Humility and the Privileged Church

"Self-Portrait in Reflection" by michaelgoodin on Flickr

Content note: ableist language.

Recently I heard a pastor give a sermon about (among other things) what it means to be “made in the image of God” and how one of the ways that manifests is in the movement of our bodies. “The fact that I can walk across this stage,” he said as he strode from one side of the platform to the other, “that we as human beings can volitionally move our bodies — we think about moving, and our bodies respond by moving how we tell them to — this is one way that we reflect God’s image.”

This struck me as hugely troubling because implicit in his illustration is the ableist assumption that all humans have bodies that respond the way they want them to. His illustration — which was drawn from his own observations about humans, not from revealed wisdom about the nature of God — reflected his own experience of having a human body, but erased and invisibled the experiences of people who have disabilities or other reasons that their bodies don’t just automatically operate how they’d like. And by making “volitional movement” a criterion of image-bearing, he implied that people whose bodies don’t always “volitionally move” aren’t fully bearing God’s image.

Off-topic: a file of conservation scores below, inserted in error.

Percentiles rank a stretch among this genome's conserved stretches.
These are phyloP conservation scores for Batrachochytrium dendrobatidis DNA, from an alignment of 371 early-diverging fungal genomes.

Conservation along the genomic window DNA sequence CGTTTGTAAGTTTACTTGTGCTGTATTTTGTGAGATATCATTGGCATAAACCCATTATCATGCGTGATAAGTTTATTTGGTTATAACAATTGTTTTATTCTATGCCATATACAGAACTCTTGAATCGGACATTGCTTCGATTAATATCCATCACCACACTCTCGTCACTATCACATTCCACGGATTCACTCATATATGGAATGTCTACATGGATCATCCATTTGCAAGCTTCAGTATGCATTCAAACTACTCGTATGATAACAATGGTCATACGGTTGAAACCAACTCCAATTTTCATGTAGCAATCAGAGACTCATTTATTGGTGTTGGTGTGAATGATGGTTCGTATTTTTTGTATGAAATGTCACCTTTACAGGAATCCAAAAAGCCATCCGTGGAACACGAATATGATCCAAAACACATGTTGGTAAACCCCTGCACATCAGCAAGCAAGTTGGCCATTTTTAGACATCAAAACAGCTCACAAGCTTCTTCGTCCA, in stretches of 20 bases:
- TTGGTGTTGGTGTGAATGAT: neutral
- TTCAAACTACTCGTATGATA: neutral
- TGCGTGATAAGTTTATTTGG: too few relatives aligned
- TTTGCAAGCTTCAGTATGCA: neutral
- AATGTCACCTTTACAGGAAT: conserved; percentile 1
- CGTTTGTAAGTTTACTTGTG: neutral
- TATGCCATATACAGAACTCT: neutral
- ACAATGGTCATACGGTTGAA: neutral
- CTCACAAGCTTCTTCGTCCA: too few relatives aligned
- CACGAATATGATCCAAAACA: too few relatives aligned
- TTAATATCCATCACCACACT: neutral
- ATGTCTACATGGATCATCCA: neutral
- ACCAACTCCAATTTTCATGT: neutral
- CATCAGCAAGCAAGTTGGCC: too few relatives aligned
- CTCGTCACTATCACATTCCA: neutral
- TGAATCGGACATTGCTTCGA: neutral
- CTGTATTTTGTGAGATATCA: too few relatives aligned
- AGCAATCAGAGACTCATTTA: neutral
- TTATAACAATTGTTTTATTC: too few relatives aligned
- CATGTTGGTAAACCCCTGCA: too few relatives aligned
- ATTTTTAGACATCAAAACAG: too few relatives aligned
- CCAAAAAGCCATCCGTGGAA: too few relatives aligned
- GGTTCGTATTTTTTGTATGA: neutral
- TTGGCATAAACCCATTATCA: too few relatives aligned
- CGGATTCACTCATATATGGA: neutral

With one cheap, throwaway sermon illustration, this pastor both erased the existence of people who aren’t like him, and implied that they aren’t of equal worth in the kingdom of God.

This wasn’t an isolated experience. At various times in my church and others like it, I’ve heard pastors talk about dieting and intentional weight loss as ways of sacrificially serving Christ with our bodies, as if being thin carried a greater moral and spiritual weight than being fat. I heard one pastor use an appalling, dehumanizing joke about people with mental illnesses as the ice-breaker for his sermon, as if having a mental illness isn’t already treated with doubt, suspicion, and scorn by the church, as if “mental illness” is a humorous subject and not a real thing that affects real individuals who could be listening to him. I’ve seen a church put “We are too blessed to be depressed!” on their front sign, as if those two things exist in a binary, as if people who struggle with depression are just failing to recognize God’s blessings in our lives. I have experienced churches where hugging strangers is a socially mandated part of the culture, without consideration for whether the person being nonconsensually hugged has experienced abuse and might find that kind of invasion of their space traumatizing.